Released in 1958, Tam Tam Tam was a spin-off album from the Brazilian musical Brasiliana, the generic title of an evolving song and dance show which was first staged in Rio de Janeiro in 1950 and toured the world extensively throughout the following decade. Like the near-contemporaneous South African musical King Kong, which exposed overseas audiences to township jazz for the first time, Brasiliana primed the international enthusiasm for Brazilian music which kicked-off with bossa nova in the mid 1960s. Brasiliana first came to Britain in 1953, King Kong in 1961.
In recent years, the original Tam Tam Tam LP has become a collector’s item changing hands for as much as £1,000. In part thanks to Gilles Peterson, it is now available on CD from British indie label Trunk Records. In 2014, in Record Collector magazine, Peterson put out a call for someone to rerelease Tam Tam Tam; Jonny Trunk saw the magazine article, borrowed a copy of the LP from Brazilian keyboardist and record collector Ed Motta, restored the sound (up to a point) and released the CD. The album is an authentic exposition of percussion-rich macumba, candomblé, batuque and samba music.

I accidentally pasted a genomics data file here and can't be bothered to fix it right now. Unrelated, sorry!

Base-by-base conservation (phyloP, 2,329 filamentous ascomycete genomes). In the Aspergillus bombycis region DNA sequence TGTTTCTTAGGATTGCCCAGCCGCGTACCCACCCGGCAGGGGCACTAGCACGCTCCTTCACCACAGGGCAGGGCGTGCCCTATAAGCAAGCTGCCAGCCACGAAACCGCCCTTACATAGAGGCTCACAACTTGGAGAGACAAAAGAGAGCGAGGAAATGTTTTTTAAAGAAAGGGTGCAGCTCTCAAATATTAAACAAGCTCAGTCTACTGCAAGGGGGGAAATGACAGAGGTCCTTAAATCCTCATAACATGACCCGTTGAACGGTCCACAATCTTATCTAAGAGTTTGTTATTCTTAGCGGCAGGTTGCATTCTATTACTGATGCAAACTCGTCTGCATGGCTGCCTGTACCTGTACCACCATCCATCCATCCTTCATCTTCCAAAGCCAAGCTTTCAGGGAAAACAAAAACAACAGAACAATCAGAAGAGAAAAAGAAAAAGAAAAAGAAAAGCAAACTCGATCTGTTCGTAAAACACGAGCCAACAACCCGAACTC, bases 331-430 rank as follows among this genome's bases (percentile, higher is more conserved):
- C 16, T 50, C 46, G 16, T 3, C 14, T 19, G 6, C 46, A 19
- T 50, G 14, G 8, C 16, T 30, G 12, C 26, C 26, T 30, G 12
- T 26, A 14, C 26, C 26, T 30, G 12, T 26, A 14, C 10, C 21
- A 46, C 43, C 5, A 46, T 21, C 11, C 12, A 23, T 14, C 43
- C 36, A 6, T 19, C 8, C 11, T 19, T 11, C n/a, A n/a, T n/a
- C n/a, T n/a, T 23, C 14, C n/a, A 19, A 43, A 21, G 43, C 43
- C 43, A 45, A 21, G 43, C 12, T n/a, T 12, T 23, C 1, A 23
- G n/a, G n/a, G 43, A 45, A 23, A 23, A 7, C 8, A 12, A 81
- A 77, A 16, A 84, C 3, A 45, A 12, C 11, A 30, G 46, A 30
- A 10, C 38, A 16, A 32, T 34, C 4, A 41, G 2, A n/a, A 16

Peterson’s Tam Tam Tam Reimagined is equally infectious, though quite different from its source material. Rather than recreate the original disc with modern arrangements – as Far Out Recordings have successfully done with the soon-to-be released Clara Moreno album, Samba Esquema Novo, a remake of Jorge Ben’s influential 1963 LP – Peterson has taken a more magpie-like approach, combining recreations of the original with new material and reverb-laden dub passages. Featured musicians include London-based drummer Moses Boyd and bassist Daniel Casimir. The result is forward-looking but respectful of tradition, superbly complementing the original album.